Short Stories, Irish literature, Classics, Modern Fiction, Contemporary Literary Fiction, The Japanese Novel, Post Colonial Asian Fiction, The Legacy of the Austro-Hungarian Empire and quality Historical Novels are Among my Interests

Tuesday, January 14, 2014

The Scarlett Letter by Nathaniel Hawthorne (1850)

I have been meaning to read The Scarlett Letter by Nathaniel Hawthorne (1804 to 1864, Salem, Massachusetts, USA for at least fifty years.  If you have not yet had the sublime pleasure of reading the consensus second or maybe third best American 19th century novel, behind Moby Dick and in contention with The Adventures of Huckleberry Finn for second place (please feel to weigh in on this) you should read it as soon as you can.

My preconceptions of The Scarlett Letter were wrong.  I somehow thought it would be a a moralistic condemnation of a woman who committed adultery, a novel you read because it is on the list of greatest novels or because you are into American literary history.  I ended up really loving it.  I will not relay any of the plot, a lot of people, myself not included, have seen a movie version though now I would like to see the new version.  I will just try to say what I liked about it.

I was hooked from the great opening section where Hester Prine is found guilty of adultery, she had a child out of wedlock in 17th century Puritan New England.  She is sentenced to term in prison and to wear a Scarlett A on her blouse the rest of her life.  I loved the mysterious stranger who emerges from the forest accompanied by an Indian to speak in defense of Hester.  I found Hawthorne's treatment of Indians very interesting.  I am undecided if it should be considered a benign form of Orientalizing. The prose of Hawthorne is a great pleasure to read.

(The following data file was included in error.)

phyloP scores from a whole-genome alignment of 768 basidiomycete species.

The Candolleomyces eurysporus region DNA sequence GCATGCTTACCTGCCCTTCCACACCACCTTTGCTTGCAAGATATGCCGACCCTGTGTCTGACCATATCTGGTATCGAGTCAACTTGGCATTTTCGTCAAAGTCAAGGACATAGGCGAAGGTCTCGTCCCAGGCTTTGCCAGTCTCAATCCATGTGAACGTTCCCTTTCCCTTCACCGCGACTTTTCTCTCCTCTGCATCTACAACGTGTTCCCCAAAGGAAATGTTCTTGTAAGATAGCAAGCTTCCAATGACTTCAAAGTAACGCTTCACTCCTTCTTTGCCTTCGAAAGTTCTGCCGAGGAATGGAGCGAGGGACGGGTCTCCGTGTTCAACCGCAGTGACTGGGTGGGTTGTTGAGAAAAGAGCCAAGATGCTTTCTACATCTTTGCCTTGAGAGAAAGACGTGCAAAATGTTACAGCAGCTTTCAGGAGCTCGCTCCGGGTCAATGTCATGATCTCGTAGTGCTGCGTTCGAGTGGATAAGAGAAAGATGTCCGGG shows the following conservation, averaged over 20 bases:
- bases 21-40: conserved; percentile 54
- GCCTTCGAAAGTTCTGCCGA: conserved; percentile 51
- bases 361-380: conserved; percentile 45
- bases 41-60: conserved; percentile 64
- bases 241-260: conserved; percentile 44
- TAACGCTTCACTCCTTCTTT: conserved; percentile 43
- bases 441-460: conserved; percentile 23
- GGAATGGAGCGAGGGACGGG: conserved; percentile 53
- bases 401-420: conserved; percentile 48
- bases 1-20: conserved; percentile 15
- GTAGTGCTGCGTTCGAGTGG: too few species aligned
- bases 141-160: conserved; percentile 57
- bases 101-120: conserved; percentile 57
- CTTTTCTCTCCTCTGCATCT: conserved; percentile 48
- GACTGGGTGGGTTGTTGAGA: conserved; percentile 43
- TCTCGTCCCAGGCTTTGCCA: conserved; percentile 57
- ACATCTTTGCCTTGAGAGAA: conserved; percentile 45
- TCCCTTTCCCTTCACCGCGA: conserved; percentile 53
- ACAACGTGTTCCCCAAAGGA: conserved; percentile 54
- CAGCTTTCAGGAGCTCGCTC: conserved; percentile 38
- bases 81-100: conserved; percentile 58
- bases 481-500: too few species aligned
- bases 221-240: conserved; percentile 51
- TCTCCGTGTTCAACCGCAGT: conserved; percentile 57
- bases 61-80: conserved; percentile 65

I greatly admired the character of Hester Prine.  She basically turned her Scarlett letter into a badge of honor for her refusal to accept the condemnation of society.  She could have easily just left town.  I liked Hawthorne's description of her appearance.  I think the casting of Demi Moore as Hester would be enthusiastically endorsed by Hawthorne.

I was totally fascinated by Heather's daughter, Pearl.  She is the forerunner of 1000s of mysterious children in countless literary works and movies.  

Hawthorne is a master at physical descriptions and he does a superb job of bringing the lead male characters to life.  The novel has a very biblical feel.  There is a lot of religious imagery in the book, much based on The Book of Revelations.  

I really liked that Hawthorne took us many years into the future of Heather and Pearl.  

The Scarlett Letter can stand with the greatest of all novels.  I hope to read his The House of Seven Gables this year.  

Mel u

1 comment:

Suko said...

Mel, I also have this classic book in my TBR pile. Actually, it's on a shelf in my makeshift bookcase, a baker's rack that holds books. It's another reason for my angst as a book blogger; I've postponed reading it for quite a while. Thanks for encouraging me to read it in your insightful review!